DA applications for land surface models are becoming increasingly common, using a wide variety of techniques and estimating both state and parameters. Many studies have employed Markov chain Monte Carlo (MCMC) methods (e.g., Metropolis et al., 1953) to retrieve posterior estimates of parameter and state variables (Post et al., 2018; Bloom et al., 2016; Bloom and Williams, 2015; Zobitz et al., 2014; Keenan et al., 2012; Braswell et al., 2005). These methods use a cost function to iteratively sample the posterior parameter distribution and can deal with non-Gaussian error. However, MCMC methods come at a large computational cost, requiring of the order of 10^{6} model runs even for simpler models (Zobitz et al., 2011; Ziehn et al., 2012), which may be infeasible for applications at larger scales or for more complex land surface models than used in these studies. Sequential ensemble methods have also been used (such as the ensemble Kalman filter (EnKF); Evensen, 2003) in numerous studies (Kolassa et al., 2017; De Lannoy and Reichle, 2016; Quaife et al., 2008; Williams et al., 2005). These methods are relatively cheap (dependent on ensemble size) and easy to implement, but for the problem of parameter estimation their sequential nature leads to retrieval of time-varying parameter sets not physically consistent with the behaviour of the land surface. There is also a growing interest in model emulation, (Gómez-Dans et al., 2016; Fer et al., 2018); these techniques are extremely efficient but require some initial construction of the emulator.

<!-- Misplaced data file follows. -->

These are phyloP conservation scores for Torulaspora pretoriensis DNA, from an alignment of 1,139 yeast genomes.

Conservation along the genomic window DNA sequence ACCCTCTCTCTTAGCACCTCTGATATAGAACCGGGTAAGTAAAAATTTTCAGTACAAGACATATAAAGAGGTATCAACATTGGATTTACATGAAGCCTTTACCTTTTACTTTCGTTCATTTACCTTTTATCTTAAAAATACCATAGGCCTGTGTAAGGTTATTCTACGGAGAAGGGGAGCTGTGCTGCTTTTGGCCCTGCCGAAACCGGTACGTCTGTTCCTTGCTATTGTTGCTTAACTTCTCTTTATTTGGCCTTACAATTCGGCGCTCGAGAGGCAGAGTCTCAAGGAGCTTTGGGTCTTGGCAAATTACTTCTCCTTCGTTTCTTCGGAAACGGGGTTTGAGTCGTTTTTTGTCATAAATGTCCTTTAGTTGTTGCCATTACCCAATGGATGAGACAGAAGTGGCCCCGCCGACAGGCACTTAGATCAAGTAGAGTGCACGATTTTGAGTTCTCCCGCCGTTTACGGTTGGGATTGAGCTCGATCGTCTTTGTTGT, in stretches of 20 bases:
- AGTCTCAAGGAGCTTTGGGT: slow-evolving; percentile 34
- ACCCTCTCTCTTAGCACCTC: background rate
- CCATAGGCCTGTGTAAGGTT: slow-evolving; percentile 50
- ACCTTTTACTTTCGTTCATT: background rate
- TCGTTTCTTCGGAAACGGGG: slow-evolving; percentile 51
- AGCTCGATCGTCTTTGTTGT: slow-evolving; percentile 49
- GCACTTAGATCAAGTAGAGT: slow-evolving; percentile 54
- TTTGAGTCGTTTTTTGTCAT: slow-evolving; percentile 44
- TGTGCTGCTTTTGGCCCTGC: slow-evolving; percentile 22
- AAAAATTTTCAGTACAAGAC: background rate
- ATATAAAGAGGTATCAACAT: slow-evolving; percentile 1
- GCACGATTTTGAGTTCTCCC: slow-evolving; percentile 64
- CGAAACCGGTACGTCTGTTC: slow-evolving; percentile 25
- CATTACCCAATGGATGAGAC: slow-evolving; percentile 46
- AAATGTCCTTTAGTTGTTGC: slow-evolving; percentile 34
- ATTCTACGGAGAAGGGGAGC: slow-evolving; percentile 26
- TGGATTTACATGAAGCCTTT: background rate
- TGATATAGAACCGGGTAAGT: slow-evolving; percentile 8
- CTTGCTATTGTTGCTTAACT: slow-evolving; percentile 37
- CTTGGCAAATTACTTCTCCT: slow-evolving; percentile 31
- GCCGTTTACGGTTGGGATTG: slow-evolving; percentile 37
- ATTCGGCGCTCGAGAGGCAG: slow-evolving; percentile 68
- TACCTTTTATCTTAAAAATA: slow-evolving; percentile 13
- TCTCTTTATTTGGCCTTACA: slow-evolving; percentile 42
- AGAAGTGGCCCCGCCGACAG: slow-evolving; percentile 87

Another option is to use variational methods, common in numerical weather prediction. These have been shown to be an effective relatively cheap method
of DA in land surface problems
(Pinnington et al., 2017; Yang et al., 2016; Raoult et al., 2016; Bacour et al., 2015; Sawada and Koike, 2014; Rayner et al., 2005). However, when using gradient-based decent algorithms to minimize the variational cost function; these methods require the derivative of the model code, which can be costly to compute and maintain.
The variational cost function can be minimized using non-gradient-based optimization routines (Pinnington et al., 2018) but comes at the cost of many more model runs to find convergence and loss of accuracy. Recently, however, there has been an increase in the development of new hybrid methods combining both ensemble and variational techniques (Bannister, 2016; Bocquet and Sakov, 2014; Desroziers et al., 2014; Liu et al., 2008). These methods present a way to retrieve time-invariant parameters over some time window without the need for the derivative of the model code or a debilitating number of model runs.

In this paper we present the first application of the Land Variational Ensemble Data Assimilation Framework (LAVENDAR) for implementing the hybrid technique of four-dimensional ensemble variational (4D-En-Var) data assimilation (DA) with land surface models. We show that LAVENDAR can be applied to the Joint UK Land Environment Simulator (JULES) land surface model (Clark et al., 2011; Best et al., 2011) with a focus on the Mead continuous maize FLUXNET site, Nebraska, USA (Suyker, 2016). At this site regular observations of canopy height, leaf area index (LAI) and FLUXNET gross primary productivity (GPP) are available.